Recently, OpenDaylight become the first ever open source project to earn best of Interop 2014 award for its significant contributions to advancing IT. Interop, the most respected networking industry trade show, awarded OpenDaylight with the Best of Interop Grand Prize selected from nine category winners across key facets of IT. This caps off a year of accomplishments that have taken OpenDaylight from nascent underdog to one of the most important open source projects in the world.
One year ago at the Open Networking Summit, we announced OpenDaylight—a cross-industry consortium tasked with building an open source community and platform for Software-Defined Networking (SDN) solutions. OpenDaylight is the culmination of IBM's efforts to build an open platform that can provide the base for one of the three pillars of Software Defined Environments (SDE) alongside Software-Defined Storage (SDS) and Software-Defined Compute (SDC). The consortium launched with other major industry players including Brocade, Cisco, Citrix, Ericsson, Juniper, Microsoft and Red Hat.
While some people were enthusiastic from the beginning, others were understandably skeptical. Many of the companies involved were networking equipment vendors who might oppose a truly open platform that could rapidly bring sweeping changes to how we build networking infrastructure. During the announcement, Inder Gopal, IBM's Vice President of Network Development and Chairman of the OpenDaylight board, deflected these criticisms as FUD and asked for people to revisit the project in a year and see what it had accomplished.
In the last year, we've accomplished a huge amount, proving our critics wrong in the process. Most importantly, we had our first release, codenamed Hydrogen, with more than 1 million lines of code from more than 150 developers. This release forms the core of several products for companies including Cisco, IBM and Inocybe, ranging from IT giants to small startups.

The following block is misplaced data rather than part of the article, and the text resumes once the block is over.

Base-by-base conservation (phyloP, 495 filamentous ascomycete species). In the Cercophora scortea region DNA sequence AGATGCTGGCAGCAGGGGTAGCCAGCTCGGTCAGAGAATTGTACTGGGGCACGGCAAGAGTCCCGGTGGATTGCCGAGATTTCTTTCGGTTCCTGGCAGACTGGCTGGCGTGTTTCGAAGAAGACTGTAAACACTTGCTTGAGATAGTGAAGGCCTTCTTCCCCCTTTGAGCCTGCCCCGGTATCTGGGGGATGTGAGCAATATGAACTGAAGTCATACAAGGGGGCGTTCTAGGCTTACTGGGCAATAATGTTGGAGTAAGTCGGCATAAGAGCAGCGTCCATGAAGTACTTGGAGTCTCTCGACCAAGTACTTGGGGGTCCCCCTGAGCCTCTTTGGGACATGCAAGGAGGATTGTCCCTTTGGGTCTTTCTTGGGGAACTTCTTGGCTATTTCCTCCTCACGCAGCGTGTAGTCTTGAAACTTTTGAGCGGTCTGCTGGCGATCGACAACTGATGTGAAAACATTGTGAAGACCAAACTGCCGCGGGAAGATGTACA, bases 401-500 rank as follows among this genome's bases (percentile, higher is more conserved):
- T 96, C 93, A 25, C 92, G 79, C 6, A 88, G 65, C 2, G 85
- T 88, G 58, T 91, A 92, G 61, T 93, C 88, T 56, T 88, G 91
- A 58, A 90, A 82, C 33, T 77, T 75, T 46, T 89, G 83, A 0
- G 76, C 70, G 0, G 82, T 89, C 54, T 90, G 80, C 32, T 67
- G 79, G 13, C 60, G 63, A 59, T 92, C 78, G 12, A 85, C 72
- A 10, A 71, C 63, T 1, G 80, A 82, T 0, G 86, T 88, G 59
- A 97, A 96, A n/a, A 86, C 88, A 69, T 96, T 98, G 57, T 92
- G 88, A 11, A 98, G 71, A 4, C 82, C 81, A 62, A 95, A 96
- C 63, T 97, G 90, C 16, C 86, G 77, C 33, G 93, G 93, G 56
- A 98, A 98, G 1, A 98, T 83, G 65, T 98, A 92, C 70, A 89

Along the way, everyone that showed up to participate found a vibrant meritocracy focused on getting things done. This has encouraged OpenDaylight's growth from 2 projects and 18 companies to 18 projects and 33 companies. By almost any metric, this makes OpenDaylight one of the most successful open source projects in the cloud space.
This has not gone unnoticed.
OpenDaylight has collected a set of major awards spanning open source and industry including:
Along with our first release, we held the first OpenDaylight summit which sold out and provided a variety of technical talks, tutorials, design sessions, and other events many given to standing-room-only audiences.
All of this has led to OpenDaylight becoming the open platform for developing SDN-based solutions. Many of our critics have come around and we know that we can continue to win them over as they spend more time with the community and see what we can do. Don't take my word for it; ZDNet says "With OpenDaylight software-defined networking, rivals and users are united by open source to create software-defined networking for everyone. Believe it or not, the group's already made great progress and more is in store." If you want to hear more watch or read any of these retrospectives.
IBM’s SDN-VE line of products is one of the first in the industry to be based on OpenDaylight. It provides network virtualization for both KVM and VMware environments as well as controlling OpenFlow networks through a unified interface.
If you're interested, you can find more information and get involved at opendaylight.org. All of our meetings are open to anyone who wants to attend or wants to help out can contribute code. Come help IBM and OpenDaylight build the future of networking and the future of the cloud and software defined environments. You can also connect with me on Twitter @colin_dixon or refer my personal blog.
IBM Research Lab